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Ask the Expert: Designing a Logo with David Airey


Ask the Expert is a weekly series here on Design Informer. Designing a logo is the theme for this week. David Airey is this week’s expert.

David Airey is a brand identity designer and consultant. He creates visual identities for companies of all sizes, from Yellow Pages to one-person start-ups. He has helped clients in Japan, Nigeria, South Africa, Canada, England, the United States, and many other locations across the globe.

Jad: Can you give us a brief walk-through of your logo design process?

Certainly. You’ll find my logo design process here.

Jad: What are some of the things that you research when creating a logo?

My client’s history, the future he/she aspires towards, the customers he/she has (and those he/she wants to have), the role of company employees, and client competition.

Jad: What software do you use to design your logos?

Adobe Illustrator.

Jad: In order to be a great logo designer, do you think that one needs to learn how to draw?

I think it’s more important to express your thoughts on paper than to learn how to draw. You learn by doing, so picking up a pencil and jotting your thoughts as you go is a good start. The quality of your work will not be judged on the finesse of your sketches.
It’s a means to an end.

Jad: Do you have a set price for a logo design or do you charge hourly?

I always offer a set price. Charging by the hour is bad practice for a number of reasons, and I go into much more depth
in my Logo Design Love book.

Jad: Name three important characteristics that make a logo great?

A great logo needs to have these characteristics:

  1. It must be distinctive.
  2. It must be original.
  3. It must be appropriate for the business it identities.

Jad: What do you think of the new logo design trends, such as gradients, bevels, shadows, all of which came along with web 2.0?

Trends come and go. If you base your work on the latest fad, your client will be forced into a redesign or refinement sooner than he should be. By all means look at what others are doing, but use their work to guide your originality. Not as a way to conform.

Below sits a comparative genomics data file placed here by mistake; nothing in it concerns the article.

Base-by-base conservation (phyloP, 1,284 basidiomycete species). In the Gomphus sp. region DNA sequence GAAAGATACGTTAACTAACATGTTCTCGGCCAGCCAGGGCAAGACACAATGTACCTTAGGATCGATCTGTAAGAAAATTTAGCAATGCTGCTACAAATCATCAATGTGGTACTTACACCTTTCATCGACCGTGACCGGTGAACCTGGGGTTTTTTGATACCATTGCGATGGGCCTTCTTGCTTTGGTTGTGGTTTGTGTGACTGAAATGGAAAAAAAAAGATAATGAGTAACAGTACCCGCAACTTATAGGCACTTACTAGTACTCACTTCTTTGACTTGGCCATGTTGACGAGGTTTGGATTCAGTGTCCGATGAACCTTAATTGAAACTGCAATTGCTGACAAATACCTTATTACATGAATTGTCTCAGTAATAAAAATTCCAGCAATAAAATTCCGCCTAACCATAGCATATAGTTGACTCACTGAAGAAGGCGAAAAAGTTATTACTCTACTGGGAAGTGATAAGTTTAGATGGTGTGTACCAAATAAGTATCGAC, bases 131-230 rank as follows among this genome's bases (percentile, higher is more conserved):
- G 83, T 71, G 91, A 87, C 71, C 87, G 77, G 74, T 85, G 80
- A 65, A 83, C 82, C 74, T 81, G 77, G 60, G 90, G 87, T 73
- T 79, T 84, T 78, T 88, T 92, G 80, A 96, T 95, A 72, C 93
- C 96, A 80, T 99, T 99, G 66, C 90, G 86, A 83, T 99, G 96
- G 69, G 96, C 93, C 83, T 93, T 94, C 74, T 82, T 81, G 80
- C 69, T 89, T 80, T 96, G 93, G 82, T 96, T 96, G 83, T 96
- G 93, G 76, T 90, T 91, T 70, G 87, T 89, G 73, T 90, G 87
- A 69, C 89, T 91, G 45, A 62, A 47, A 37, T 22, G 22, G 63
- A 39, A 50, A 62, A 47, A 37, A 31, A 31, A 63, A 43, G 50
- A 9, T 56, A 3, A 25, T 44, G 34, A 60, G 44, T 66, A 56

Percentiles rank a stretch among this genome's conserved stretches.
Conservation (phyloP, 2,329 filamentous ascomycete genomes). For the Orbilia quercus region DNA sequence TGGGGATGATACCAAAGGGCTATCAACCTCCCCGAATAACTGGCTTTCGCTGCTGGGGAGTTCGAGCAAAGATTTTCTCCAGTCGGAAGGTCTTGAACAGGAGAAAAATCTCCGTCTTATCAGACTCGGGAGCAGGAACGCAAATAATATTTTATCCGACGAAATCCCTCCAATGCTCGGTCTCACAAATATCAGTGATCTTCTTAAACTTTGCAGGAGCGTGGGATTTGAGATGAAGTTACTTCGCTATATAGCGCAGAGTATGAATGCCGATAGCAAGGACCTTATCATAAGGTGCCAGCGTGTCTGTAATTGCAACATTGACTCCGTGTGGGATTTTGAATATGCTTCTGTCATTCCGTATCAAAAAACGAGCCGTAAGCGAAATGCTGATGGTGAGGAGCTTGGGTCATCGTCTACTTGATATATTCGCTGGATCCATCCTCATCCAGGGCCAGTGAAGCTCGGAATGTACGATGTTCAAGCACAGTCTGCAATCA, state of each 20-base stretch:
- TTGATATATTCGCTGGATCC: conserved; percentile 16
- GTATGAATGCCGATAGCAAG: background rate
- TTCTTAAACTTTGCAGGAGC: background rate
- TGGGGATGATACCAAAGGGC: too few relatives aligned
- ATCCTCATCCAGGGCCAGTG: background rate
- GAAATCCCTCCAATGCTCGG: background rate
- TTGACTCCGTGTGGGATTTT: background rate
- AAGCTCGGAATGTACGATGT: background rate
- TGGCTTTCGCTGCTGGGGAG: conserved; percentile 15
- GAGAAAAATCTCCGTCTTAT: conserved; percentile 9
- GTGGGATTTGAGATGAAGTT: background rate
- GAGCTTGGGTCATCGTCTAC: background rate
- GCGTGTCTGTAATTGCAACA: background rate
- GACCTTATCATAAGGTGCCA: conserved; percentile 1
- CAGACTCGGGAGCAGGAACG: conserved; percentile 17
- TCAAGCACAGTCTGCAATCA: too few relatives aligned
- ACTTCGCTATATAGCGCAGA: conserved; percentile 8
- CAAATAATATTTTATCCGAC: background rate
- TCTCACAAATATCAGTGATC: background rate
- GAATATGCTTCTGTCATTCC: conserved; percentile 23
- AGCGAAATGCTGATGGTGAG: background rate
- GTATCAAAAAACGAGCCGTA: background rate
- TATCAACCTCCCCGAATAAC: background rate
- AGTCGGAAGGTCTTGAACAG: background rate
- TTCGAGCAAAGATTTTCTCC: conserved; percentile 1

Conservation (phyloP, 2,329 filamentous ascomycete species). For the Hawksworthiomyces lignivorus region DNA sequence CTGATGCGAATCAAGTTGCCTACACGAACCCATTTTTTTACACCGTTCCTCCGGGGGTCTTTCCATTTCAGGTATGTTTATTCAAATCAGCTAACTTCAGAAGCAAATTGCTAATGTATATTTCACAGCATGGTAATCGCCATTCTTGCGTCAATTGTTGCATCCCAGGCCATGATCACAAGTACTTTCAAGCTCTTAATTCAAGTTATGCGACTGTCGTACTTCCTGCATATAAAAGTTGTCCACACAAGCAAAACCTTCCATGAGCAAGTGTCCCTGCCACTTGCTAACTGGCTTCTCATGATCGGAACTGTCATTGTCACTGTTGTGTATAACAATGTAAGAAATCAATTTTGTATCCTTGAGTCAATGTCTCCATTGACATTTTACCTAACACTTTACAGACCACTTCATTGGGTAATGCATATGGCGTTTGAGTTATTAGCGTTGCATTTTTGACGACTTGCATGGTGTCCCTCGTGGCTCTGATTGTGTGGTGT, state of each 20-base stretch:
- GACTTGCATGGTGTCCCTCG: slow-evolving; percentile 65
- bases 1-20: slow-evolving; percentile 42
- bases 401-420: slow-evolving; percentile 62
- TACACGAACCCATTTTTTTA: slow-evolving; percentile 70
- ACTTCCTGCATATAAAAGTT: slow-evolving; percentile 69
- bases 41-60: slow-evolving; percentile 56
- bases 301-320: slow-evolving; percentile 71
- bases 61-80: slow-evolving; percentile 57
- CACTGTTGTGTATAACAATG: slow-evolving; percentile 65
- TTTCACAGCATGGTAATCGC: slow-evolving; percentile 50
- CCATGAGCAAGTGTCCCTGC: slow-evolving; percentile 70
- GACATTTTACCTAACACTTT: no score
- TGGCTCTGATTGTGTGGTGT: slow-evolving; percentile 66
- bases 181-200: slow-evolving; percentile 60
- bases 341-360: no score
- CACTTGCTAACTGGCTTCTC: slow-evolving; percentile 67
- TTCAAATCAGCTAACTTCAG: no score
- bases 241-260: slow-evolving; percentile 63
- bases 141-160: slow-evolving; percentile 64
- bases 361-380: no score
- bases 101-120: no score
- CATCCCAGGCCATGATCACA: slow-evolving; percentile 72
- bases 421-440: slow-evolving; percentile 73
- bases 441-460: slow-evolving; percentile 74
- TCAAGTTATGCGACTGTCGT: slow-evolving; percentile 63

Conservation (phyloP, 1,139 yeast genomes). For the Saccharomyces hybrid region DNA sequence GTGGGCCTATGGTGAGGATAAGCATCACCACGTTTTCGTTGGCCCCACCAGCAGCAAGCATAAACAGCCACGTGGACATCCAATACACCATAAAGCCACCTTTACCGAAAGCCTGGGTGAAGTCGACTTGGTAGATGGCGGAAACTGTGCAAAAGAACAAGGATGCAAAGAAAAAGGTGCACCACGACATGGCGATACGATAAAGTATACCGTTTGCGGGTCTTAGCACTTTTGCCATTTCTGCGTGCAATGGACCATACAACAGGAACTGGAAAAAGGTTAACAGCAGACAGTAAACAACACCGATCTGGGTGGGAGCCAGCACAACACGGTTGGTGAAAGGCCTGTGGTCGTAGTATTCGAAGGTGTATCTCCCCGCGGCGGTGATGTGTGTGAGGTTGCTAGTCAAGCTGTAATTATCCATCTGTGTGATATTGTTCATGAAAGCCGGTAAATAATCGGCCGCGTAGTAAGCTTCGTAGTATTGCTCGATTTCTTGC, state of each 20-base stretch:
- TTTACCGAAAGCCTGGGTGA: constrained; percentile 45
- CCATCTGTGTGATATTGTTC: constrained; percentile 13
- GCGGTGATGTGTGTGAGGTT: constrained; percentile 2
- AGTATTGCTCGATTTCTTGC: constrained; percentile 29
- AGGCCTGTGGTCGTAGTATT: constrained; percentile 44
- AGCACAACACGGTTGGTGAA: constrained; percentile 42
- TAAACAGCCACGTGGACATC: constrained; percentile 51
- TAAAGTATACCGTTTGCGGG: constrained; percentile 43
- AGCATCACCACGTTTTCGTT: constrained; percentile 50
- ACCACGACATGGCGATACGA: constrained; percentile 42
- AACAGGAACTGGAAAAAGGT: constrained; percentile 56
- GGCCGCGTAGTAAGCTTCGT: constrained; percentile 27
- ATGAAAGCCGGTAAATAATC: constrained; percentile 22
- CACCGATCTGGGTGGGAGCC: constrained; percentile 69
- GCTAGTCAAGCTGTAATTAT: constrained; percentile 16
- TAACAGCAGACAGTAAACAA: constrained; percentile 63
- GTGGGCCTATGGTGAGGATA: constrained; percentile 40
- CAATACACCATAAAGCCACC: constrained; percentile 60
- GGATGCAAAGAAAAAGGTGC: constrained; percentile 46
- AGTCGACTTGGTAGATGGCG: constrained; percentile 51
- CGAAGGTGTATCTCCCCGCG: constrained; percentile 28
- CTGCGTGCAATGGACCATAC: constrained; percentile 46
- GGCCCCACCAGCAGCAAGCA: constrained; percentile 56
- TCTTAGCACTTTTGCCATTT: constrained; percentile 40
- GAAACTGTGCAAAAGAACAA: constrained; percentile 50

Jad: Where do you get inspiration when designing logos?

I don’t believe inspiration is necessary for the job of a designer. But motivation, on the other hand, can sometimes wane, and I find myself motivated by a strong desire to provide for a future family (if I’m fortunate enough to have one).

Jad: How important is color in logo design?

It depends on the client. Some will want use of colour. Some won’t. Sometimes you will deem it a positive addition. Other times it’s unnecessary.

Jad: If you can give just one advice to those who are aspiring to be great at making logos, what would you tell them?

Design because you’re passionate. Not because you want to make money, or because you want to gain recognition. Have passion for what you do, because you will spend many years working.

If it’s not enjoyable, find what it is that makes you happy and do that instead.

David Airey’s works:

Davidson Locksmith



Henri Ehrhart


Tudor Bourn

Komplett Fitness


Fidelity Hearing Center

Tammy Lenski

Conclusion Link

Thank you David for a great interview! Designing logos can be quite a hard and difficult task, but following David’s advice can greatly aid you in your next logo design project. You can go to David’s personal website, to learn more about him and to read more of his thoughts, and you can also visit Logo Design Love, a website created by David Airey that is devoted to logos.

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Former editor in chief of Designinformer.

  1. 1

    I love the way you treat trends and that you emphasized the fact that a good designer design with passion. Nice interview.

  2. 2

    @Jacob – Thanks for that link to the interview with Stefan Sagmeister. It was a good read.

    @David – Thanks again for doing this interview.

    @Adrian – Definitely some great advice from David.

  3. 3

    My favorite part of the entire interview:

    “I don’t believe inspiration is necessary for the job of a designer.”

    At first, this sounded to me like a pretty bold statement, but I think in a lot of ways it’s true. Your job is to present your client’s message – personality and all – and if you really have to go hunting for further inspiration, you probably don’t understand your client as well as you should. Ideally your client will know enough about themselves to present you with all you need, and if they don’t, a good designer will be able to tease that information out of the client. Any “inspiration” beyond that is just icing on the cake.

  4. 5

    @Sumeet – It’s always good to know that the article has been helpful to somebody. Keep on coding! :)


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